This scoping review synthesized evidence regarding barriers and facilitators to older adults participating in fall-prevention strategies after transitioning home from acute hospitalization. We used the COM-B framework to categorize the barriers and facilitators in the context of behavior modifications. The success of a behavior modification involved elements of an individual’s capability (physical or psychological factors), opportunities (physical, social, or institutional factors), and/or motivation (impulsive or reflective factors),35 and the findings were summarized under these three factors.
Capability factors in the COM-B framework included personal characteristics (eg, age) or intrinsic factors among older adults.34 Regarding capability factors, physical health37,42,46 and general health issues36,40,47,49 were the major capability-related barriers limiting participation in fall-prevention interventions. Use of language and communication aides was found to be the most helpful.36,41,43,46,49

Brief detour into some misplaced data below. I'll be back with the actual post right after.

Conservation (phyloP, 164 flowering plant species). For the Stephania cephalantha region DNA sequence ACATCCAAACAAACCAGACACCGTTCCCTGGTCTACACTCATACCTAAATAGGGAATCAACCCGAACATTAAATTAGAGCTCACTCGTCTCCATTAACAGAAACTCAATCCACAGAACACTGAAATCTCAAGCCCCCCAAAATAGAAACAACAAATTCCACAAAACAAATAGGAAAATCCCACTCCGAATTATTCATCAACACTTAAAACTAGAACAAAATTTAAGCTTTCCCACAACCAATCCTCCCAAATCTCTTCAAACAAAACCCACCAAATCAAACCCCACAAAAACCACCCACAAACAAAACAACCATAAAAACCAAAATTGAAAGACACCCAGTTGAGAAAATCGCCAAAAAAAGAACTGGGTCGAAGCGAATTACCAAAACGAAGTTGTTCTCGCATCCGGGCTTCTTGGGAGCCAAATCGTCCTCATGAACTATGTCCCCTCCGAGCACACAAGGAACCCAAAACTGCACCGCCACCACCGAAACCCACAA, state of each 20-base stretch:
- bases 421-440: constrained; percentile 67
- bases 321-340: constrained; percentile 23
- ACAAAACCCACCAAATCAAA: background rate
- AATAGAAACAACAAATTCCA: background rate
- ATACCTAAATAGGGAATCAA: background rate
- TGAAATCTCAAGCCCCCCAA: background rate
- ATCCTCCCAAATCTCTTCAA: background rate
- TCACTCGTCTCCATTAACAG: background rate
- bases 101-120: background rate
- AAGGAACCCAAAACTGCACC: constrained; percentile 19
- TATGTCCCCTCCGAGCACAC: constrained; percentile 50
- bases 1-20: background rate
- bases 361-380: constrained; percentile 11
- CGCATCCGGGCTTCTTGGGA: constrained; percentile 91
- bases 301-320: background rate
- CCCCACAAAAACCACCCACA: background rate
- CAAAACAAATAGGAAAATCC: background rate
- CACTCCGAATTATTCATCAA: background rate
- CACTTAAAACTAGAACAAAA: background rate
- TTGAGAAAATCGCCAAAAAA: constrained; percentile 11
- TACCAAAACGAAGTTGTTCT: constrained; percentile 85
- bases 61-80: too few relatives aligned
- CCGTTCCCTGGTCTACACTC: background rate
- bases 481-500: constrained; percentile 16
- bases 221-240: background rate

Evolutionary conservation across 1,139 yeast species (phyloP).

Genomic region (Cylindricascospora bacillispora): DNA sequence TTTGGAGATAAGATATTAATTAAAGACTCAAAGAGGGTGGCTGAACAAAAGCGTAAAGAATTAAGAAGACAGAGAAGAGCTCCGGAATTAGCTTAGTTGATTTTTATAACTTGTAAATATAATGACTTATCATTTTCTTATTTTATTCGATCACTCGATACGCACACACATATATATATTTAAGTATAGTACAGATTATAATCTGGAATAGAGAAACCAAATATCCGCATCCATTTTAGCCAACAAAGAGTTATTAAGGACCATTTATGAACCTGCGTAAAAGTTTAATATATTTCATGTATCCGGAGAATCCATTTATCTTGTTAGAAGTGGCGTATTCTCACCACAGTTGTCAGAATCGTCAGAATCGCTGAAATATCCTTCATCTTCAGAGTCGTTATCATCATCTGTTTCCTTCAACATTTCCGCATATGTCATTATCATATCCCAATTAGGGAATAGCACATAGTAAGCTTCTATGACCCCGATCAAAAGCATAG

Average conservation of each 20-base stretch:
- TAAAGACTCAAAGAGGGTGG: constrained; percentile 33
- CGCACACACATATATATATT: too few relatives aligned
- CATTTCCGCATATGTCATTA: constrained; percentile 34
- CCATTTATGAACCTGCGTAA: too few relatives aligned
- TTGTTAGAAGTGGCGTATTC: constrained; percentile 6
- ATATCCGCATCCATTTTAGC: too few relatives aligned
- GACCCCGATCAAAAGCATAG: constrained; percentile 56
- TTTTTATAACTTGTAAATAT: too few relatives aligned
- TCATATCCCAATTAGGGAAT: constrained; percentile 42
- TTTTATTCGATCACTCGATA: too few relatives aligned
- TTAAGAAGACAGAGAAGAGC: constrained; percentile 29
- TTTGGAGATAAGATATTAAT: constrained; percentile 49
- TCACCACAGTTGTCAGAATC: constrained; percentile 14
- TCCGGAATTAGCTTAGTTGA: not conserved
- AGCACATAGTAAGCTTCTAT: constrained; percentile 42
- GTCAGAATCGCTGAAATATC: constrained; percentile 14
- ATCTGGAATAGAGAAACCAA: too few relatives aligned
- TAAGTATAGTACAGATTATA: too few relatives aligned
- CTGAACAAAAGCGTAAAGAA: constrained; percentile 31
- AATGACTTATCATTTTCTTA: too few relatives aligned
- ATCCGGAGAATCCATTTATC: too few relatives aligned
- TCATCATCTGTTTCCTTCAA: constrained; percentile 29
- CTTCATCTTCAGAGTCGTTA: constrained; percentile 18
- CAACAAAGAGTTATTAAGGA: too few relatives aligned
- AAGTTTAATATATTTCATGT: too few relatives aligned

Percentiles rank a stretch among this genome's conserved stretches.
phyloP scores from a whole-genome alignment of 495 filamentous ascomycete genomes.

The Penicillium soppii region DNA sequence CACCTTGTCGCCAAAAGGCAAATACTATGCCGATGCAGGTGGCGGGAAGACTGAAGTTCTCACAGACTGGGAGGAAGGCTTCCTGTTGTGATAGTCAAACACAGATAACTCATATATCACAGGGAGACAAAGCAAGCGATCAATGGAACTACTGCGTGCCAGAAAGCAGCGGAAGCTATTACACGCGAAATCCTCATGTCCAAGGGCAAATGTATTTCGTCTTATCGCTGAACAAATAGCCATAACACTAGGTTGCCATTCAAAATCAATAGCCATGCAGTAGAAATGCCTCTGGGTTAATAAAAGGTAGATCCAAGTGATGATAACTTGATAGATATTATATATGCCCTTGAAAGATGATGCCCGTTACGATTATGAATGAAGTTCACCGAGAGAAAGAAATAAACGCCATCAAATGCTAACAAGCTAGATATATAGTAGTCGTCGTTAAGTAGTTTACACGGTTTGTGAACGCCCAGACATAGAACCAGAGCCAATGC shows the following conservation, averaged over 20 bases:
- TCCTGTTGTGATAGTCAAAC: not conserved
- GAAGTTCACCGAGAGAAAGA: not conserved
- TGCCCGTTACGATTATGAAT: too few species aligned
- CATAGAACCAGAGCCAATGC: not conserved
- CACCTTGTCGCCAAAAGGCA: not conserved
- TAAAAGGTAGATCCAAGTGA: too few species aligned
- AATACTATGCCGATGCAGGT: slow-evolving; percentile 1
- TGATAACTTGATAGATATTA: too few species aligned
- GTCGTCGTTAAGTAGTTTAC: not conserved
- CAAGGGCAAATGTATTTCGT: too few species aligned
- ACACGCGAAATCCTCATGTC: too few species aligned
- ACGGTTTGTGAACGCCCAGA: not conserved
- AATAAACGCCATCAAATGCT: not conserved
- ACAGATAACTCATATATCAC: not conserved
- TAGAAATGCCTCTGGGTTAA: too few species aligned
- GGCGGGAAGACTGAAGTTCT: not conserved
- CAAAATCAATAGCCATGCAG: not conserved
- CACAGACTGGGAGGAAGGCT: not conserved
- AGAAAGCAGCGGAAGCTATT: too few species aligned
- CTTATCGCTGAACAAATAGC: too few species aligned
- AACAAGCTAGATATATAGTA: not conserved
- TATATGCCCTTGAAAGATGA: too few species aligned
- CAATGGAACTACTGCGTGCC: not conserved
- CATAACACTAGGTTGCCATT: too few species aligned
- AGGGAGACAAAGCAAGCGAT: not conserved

Opportunity factors in the COM-B framework included extrinsic or environmental factors among older adults that enabled or prompted their participation.34 Lack of institutional support for fall-prevention programs was the key opportunity-related barrier.37,38,40-43,46,49 Several studies37,38,40,42,49 found that health staff often lacked a good understanding of fall-prevention programs37,40,42 or were disinterested in promoting fall-prevention interventions due to heavy clinical workloads.37,38,52 In contrast, the top three opportunity-related facilitators were institutional and organizational support in assisting fall-prevention programs,36,37,40-43,49,50 encouragement and social support for older adults,5,36,37,41,44,46,48,49 and engaging older adults to mitigate barriers to participating in fall-prevention solutions.5,36,41,48